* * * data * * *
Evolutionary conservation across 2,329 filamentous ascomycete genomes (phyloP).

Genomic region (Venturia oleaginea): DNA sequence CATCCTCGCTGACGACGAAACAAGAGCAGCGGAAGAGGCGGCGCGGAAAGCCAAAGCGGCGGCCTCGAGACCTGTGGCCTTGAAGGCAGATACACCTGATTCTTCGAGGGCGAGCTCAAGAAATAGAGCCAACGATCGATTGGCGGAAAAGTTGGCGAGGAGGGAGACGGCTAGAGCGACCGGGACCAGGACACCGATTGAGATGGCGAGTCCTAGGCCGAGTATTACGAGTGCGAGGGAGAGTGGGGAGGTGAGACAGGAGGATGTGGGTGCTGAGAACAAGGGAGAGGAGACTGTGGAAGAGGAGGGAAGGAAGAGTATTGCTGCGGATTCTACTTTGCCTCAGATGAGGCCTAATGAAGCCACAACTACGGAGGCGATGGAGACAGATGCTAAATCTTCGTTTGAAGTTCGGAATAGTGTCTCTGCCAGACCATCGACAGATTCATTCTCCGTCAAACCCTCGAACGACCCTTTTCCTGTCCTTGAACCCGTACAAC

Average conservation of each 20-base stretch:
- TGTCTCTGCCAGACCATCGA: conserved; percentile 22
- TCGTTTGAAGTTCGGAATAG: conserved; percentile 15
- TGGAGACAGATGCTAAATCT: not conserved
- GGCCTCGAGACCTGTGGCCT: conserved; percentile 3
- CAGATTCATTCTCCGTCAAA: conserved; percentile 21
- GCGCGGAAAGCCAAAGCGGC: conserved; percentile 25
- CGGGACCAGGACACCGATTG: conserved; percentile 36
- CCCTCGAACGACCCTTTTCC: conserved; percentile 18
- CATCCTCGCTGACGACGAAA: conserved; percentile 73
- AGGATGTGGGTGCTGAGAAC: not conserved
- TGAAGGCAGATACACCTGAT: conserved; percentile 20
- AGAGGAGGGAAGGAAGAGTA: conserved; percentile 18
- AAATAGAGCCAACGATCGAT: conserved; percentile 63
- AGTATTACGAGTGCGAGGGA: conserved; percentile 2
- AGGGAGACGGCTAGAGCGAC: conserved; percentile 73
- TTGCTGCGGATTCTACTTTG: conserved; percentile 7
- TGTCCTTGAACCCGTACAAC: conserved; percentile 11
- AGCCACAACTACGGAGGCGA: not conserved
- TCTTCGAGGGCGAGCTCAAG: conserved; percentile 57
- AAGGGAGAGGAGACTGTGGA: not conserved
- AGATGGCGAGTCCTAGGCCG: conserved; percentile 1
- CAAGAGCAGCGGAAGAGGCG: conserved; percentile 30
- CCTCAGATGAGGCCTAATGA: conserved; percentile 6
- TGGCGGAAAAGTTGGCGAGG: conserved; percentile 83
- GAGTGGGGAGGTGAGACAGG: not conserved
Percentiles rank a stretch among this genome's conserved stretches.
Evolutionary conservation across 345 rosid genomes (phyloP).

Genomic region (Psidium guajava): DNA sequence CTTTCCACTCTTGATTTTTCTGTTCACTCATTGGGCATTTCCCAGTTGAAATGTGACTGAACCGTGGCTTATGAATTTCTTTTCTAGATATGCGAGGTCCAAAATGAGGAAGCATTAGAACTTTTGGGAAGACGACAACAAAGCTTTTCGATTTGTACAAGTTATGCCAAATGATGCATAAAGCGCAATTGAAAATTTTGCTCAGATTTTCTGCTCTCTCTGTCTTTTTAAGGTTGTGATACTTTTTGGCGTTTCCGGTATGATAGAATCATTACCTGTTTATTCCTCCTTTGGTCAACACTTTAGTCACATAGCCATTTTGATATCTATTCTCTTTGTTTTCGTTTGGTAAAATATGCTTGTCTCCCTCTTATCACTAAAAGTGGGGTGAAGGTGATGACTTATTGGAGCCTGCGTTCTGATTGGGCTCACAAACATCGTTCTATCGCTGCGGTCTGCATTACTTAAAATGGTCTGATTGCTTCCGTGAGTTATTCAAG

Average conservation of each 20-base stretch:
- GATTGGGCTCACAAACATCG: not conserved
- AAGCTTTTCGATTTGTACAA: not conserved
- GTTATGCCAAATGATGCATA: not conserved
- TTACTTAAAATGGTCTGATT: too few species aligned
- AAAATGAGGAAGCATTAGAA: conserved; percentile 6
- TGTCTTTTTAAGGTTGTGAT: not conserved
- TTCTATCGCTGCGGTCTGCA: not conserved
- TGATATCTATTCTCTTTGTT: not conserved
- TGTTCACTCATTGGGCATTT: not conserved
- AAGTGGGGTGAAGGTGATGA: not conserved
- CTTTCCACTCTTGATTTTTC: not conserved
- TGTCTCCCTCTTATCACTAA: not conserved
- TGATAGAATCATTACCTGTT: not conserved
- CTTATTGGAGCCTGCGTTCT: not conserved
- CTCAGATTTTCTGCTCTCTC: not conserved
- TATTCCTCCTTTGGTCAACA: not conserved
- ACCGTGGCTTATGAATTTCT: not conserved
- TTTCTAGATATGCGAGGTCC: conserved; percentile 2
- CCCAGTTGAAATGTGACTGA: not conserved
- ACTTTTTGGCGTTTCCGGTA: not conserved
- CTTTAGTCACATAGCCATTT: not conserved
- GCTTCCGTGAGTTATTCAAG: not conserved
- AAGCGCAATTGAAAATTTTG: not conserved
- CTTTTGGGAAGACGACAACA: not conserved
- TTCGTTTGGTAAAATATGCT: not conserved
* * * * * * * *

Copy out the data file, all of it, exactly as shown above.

Evolutionary conservation across 2,329 filamentous ascomycete genomes (phyloP).

Genomic region (Venturia oleaginea): DNA sequence CATCCTCGCTGACGACGAAACAAGAGCAGCGGAAGAGGCGGCGCGGAAAGCCAAAGCGGCGGCCTCGAGACCTGTGGCCTTGAAGGCAGATACACCTGATTCTTCGAGGGCGAGCTCAAGAAATAGAGCCAACGATCGATTGGCGGAAAAGTTGGCGAGGAGGGAGACGGCTAGAGCGACCGGGACCAGGACACCGATTGAGATGGCGAGTCCTAGGCCGAGTATTACGAGTGCGAGGGAGAGTGGGGAGGTGAGACAGGAGGATGTGGGTGCTGAGAACAAGGGAGAGGAGACTGTGGAAGAGGAGGGAAGGAAGAGTATTGCTGCGGATTCTACTTTGCCTCAGATGAGGCCTAATGAAGCCACAACTACGGAGGCGATGGAGACAGATGCTAAATCTTCGTTTGAAGTTCGGAATAGTGTCTCTGCCAGACCATCGACAGATTCATTCTCCGTCAAACCCTCGAACGACCCTTTTCCTGTCCTTGAACCCGTACAAC

Average conservation of each 20-base stretch:
- TGTCTCTGCCAGACCATCGA: conserved; percentile 22
- TCGTTTGAAGTTCGGAATAG: conserved; percentile 15
- TGGAGACAGATGCTAAATCT: not conserved
- GGCCTCGAGACCTGTGGCCT: conserved; percentile 3
- CAGATTCATTCTCCGTCAAA: conserved; percentile 21
- GCGCGGAAAGCCAAAGCGGC: conserved; percentile 25
- CGGGACCAGGACACCGATTG: conserved; percentile 36
- CCCTCGAACGACCCTTTTCC: conserved; percentile 18
- CATCCTCGCTGACGACGAAA: conserved; percentile 73
- AGGATGTGGGTGCTGAGAAC: not conserved
- TGAAGGCAGATACACCTGAT: conserved; percentile 20
- AGAGGAGGGAAGGAAGAGTA: conserved; percentile 18
- AAATAGAGCCAACGATCGAT: conserved; percentile 63
- AGTATTACGAGTGCGAGGGA: conserved; percentile 2
- AGGGAGACGGCTAGAGCGAC: conserved; percentile 73
- TTGCTGCGGATTCTACTTTG: conserved; percentile 7
- TGTCCTTGAACCCGTACAAC: conserved; percentile 11
- AGCCACAACTACGGAGGCGA: not conserved
- TCTTCGAGGGCGAGCTCAAG: conserved; percentile 57
- AAGGGAGAGGAGACTGTGGA: not conserved
- AGATGGCGAGTCCTAGGCCG: conserved; percentile 1
- CAAGAGCAGCGGAAGAGGCG: conserved; percentile 30
- CCTCAGATGAGGCCTAATGA: conserved; percentile 6
- TGGCGGAAAAGTTGGCGAGG: conserved; percentile 83
- GAGTGGGGAGGTGAGACAGG: not conserved
Percentiles rank a stretch among this genome's conserved stretches.
Evolutionary conservation across 345 rosid genomes (phyloP).

Genomic region (Psidium guajava): DNA sequence CTTTCCACTCTTGATTTTTCTGTTCACTCATTGGGCATTTCCCAGTTGAAATGTGACTGAACCGTGGCTTATGAATTTCTTTTCTAGATATGCGAGGTCCAAAATGAGGAAGCATTAGAACTTTTGGGAAGACGACAACAAAGCTTTTCGATTTGTACAAGTTATGCCAAATGATGCATAAAGCGCAATTGAAAATTTTGCTCAGATTTTCTGCTCTCTCTGTCTTTTTAAGGTTGTGATACTTTTTGGCGTTTCCGGTATGATAGAATCATTACCTGTTTATTCCTCCTTTGGTCAACACTTTAGTCACATAGCCATTTTGATATCTATTCTCTTTGTTTTCGTTTGGTAAAATATGCTTGTCTCCCTCTTATCACTAAAAGTGGGGTGAAGGTGATGACTTATTGGAGCCTGCGTTCTGATTGGGCTCACAAACATCGTTCTATCGCTGCGGTCTGCATTACTTAAAATGGTCTGATTGCTTCCGTGAGTTATTCAAG

Average conservation of each 20-base stretch:
- GATTGGGCTCACAAACATCG: not conserved
- AAGCTTTTCGATTTGTACAA: not conserved
- GTTATGCCAAATGATGCATA: not conserved
- TTACTTAAAATGGTCTGATT: too few species aligned
- AAAATGAGGAAGCATTAGAA: conserved; percentile 6
- TGTCTTTTTAAGGTTGTGAT: not conserved
- TTCTATCGCTGCGGTCTGCA: not conserved
- TGATATCTATTCTCTTTGTT: not conserved
- TGTTCACTCATTGGGCATTT: not conserved
- AAGTGGGGTGAAGGTGATGA: not conserved
- CTTTCCACTCTTGATTTTTC: not conserved
- TGTCTCCCTCTTATCACTAA: not conserved
- TGATAGAATCATTACCTGTT: not conserved
- CTTATTGGAGCCTGCGTTCT: not conserved
- CTCAGATTTTCTGCTCTCTC: not conserved
- TATTCCTCCTTTGGTCAACA: not conserved
- ACCGTGGCTTATGAATTTCT: not conserved
- TTTCTAGATATGCGAGGTCC: conserved; percentile 2
- CCCAGTTGAAATGTGACTGA: not conserved
- ACTTTTTGGCGTTTCCGGTA: not conserved
- CTTTAGTCACATAGCCATTT: not conserved
- GCTTCCGTGAGTTATTCAAG: not conserved
- AAGCGCAATTGAAAATTTTG: not conserved
- CTTTTGGGAAGACGACAACA: not conserved
- TTCGTTTGGTAAAATATGCT: not conserved